What inspired you to enterprise and the industry?
I’ve always loved working with customers. And craft beer has always been an enjoyable hobby of mine. By combining the two, I’ve found a career that excites me, and happily drives me out of bed every morning.
Who was your biggest hero when you were young?
I always looked up to my big sister. She has easily been my number one supporter through thick and thin-- but even more importantly, I admire the fact that she makes her own opportunities in life. It’s the single most important attribute to have. No one is going to do it for you.
How do you define success?
Success to me is always measured in terms of effort. Have I done everything possible to move things forward, and maximise my potential? Most of the time the answer is yes. But sometimes- regardless of my effort- I still fail in meeting my objective. That’s what I like to call a successful fail.
Can you tell us about the first £10 you ever made?
I put it right back into my business. Always remember that setting up a business isn’t a license to make money. It’s an opportunity to bring added value to your consumer, and make a difference in your sector. If you are solely in it to become rich then be prepared to fail.
What has been the biggest challenge so far with your business?
The biggest challenge is learning to step outside of your comfort zone, and embrace the fear of the unknown.
What is it that keeps you going through any tough times?
I’m a glass half full kind of guy. Keeping a positive mind set regardless of the situation has, without a doubt, kept me afloat longer than I should have been. I always find the silver lining in a bad situation. And they’re always thereâ€”sometimes you just need to search a bit harder to find them.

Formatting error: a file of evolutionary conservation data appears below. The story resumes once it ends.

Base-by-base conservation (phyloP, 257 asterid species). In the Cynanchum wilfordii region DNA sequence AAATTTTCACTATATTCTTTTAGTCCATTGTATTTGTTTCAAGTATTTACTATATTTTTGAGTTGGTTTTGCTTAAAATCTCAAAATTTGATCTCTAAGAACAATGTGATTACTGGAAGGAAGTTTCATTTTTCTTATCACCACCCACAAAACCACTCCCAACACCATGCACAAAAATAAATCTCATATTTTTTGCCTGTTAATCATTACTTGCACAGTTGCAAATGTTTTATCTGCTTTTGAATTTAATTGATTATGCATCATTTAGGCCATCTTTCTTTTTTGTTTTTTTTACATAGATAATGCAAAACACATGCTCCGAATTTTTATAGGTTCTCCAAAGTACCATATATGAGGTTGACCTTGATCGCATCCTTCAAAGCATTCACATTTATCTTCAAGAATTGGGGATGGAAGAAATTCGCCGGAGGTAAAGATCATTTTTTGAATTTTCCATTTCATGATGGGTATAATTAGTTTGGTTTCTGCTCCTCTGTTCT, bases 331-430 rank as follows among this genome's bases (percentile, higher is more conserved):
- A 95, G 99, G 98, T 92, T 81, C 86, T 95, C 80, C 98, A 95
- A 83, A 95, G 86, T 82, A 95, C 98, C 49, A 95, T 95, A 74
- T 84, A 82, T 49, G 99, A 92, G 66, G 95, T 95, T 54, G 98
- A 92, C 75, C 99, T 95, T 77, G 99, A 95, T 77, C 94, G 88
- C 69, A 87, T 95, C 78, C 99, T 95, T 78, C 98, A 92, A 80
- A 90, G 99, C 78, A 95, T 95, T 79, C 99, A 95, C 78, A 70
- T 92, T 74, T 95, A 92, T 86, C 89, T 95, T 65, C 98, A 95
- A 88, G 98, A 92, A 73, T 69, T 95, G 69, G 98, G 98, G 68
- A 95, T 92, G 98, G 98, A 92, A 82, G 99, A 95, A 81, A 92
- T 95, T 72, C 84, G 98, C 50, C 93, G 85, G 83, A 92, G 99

What is it that gets you out of bed in the mornings?
I’ve briefly mentioned it earlier, but it’s because I love what I do, and I truly believe that I am making a difference in my sector. Find a career that you love, and you’ll never have to work a day in your life.
Where do you see your business in 5 years’ time?
Yes, I have a business plan. And yes, it’s planned out for the next 5 years, but it’s really difficult to say. The business world is so volatile. What I can tell you is that I will always listen to what my customer has to say, and they will ulitimately decide what my business looks 5 years from now.
If you could give your “teenage self” one piece of advice, what would it be?
Throw out all the negative thoughts. Distance yourself from all the disbelievers. And don’t wait for the right opportunity to come your way. Be a go-getter.